Saudi minister calls for 1 mln bpd global oil output cut

Oil Price Enters Bear Market Even as U.S. Crude Output Hits Record-High

Oman oil minister says majority of OPEC and its allies support cut

Oil prices have staged a recovery, climbing above $70 a barrel after Saudi Arabia said the world's major crude producers agreed that supply needs to be significantly cut next year.

An official from Kuwait, also an OPEC member, on Monday said that major oil exporters over the weekend had "discussed a proposal for some kind of cut in (crude) supply next year", although the official did not provide any detail.

"The technical analysis we reviewed yesterday shows that we need a reduction approaching one million bpd to balance the market", he told an energy conference in Abu Dhabi. "We are not in the business of pinpointing a price going forward".

The next OPEC and non-OPEC ministerial meeting will convene in Vienna on December 4, just ahead of the OPEC summit. The producers need prices that are high enough to balance their budgets and low enough to stimulate demand and shield themselves from attacks from the White House, all while they contend with wild swings in supply as sanctions hit OPEC member Iran. In the meantime, the Kingdom said it is taking the lead by cutting its output to 500,000 barrels a day come December.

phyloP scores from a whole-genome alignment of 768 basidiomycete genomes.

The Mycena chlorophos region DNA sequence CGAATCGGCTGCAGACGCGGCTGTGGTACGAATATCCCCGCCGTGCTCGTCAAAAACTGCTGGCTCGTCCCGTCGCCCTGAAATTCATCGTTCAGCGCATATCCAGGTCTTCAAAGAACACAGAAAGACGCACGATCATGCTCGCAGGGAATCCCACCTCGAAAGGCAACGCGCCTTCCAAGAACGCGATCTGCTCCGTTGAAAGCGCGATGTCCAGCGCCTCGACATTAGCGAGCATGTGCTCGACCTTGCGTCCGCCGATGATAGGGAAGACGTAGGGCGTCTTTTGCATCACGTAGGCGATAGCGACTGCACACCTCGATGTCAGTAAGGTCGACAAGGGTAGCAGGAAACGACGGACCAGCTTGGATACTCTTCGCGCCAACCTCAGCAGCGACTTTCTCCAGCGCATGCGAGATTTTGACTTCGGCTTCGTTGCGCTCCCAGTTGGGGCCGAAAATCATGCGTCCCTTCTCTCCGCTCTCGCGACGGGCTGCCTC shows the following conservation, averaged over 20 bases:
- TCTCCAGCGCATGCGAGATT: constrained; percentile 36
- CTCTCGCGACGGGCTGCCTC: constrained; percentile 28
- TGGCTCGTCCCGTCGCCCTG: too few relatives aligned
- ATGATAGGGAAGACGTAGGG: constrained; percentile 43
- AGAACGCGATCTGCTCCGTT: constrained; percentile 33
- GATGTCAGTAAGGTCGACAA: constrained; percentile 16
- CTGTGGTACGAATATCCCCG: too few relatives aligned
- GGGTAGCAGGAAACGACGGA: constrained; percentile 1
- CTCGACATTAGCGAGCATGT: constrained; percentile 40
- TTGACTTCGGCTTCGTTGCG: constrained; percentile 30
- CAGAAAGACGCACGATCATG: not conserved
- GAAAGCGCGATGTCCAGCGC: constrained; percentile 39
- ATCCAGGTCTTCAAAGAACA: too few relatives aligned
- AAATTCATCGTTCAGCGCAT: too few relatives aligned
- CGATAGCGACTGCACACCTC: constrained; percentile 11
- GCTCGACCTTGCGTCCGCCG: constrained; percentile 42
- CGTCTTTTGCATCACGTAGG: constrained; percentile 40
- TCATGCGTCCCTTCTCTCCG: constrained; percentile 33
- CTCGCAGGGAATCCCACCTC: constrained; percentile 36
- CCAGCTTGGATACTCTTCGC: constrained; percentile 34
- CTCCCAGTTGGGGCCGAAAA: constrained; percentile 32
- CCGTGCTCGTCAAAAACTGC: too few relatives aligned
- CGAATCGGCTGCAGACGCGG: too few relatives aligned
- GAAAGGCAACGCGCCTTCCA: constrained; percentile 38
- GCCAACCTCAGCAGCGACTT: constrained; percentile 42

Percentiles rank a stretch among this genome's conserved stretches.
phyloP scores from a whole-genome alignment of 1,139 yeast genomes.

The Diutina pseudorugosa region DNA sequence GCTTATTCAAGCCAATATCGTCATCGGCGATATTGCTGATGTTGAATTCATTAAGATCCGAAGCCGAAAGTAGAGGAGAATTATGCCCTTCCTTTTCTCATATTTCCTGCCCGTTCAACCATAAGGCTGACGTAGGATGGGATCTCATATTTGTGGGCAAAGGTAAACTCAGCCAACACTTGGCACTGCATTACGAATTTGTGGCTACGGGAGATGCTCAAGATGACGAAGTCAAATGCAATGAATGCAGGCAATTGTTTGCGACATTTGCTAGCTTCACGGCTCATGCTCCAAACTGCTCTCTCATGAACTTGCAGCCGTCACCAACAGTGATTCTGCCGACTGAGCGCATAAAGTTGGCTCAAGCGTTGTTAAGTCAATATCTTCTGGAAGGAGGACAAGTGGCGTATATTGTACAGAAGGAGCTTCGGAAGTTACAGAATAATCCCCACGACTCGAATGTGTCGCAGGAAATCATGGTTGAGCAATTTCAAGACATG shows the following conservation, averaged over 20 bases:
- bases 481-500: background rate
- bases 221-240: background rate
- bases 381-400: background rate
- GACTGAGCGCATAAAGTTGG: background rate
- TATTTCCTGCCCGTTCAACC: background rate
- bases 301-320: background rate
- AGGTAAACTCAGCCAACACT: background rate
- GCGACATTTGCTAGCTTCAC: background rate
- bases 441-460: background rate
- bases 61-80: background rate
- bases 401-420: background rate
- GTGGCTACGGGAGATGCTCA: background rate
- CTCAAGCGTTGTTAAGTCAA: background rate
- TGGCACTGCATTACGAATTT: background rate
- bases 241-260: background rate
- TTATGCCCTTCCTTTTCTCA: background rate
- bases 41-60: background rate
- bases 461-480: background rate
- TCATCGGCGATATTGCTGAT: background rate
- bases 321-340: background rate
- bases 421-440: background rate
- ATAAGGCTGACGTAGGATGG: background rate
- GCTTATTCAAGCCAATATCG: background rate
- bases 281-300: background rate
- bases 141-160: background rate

The group's caution arises partly from the unpredictability of Iranian supply.

"One thing that is abundantly clear, OPEC is in for a shale shocker as United States crude production increased to a record 11.6 million barrels per day and will cross the 12 million threshold next year", Innes said.

A meeting between Novak, Al-Falih and other producers on Sunday yielded no formal change in supply policy, but did acknowledge they may need "new strategies".

Global oil prices tumbled into a bear market last week, down more than 20% from their recent peak.

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Worldwide benchmark Brent crude oil futures were at 71.11 dollars per barrel at 0051 GMT, up by 93 cents, or 1.3 per cent from their last close. Futures are still down about 18 percent from a 2014 high reached early last month. The kingdom still has some work to do persuading other major producers to follow suit, notably Russian Federation, the largest non-OPEC nation in the alliance.

Dudley said the waivers had been unexpected, so the market had been readjusting.

Decision comes amid fears of oversupply. "They seem to be sitting squarely on the fence about pulling the barrels back".

"Saudi Arabia is flexible and will do what other countries agree to do".

USA energy firms last week added 12 oil rigs in the week to November 9 looking for new reserves, bringing the total count to 886, the highest level since March 2015, Baker Hughes energy services firm said on Friday.

"Ideally, we don't like to cut", Al-Falih said. "Opec has reduced production since June and quite frankly we would have been over $100 by now [without those cuts]". "We're seeing some signs of this coming out of the U.S. We have not seen the signs globally, nor can we predict that they will persist into 2019".

"We'll make sure we'll steer the global oil markets ... to make sure we don't jerk the oil markets into swinging either side", said Mr Al Falih.

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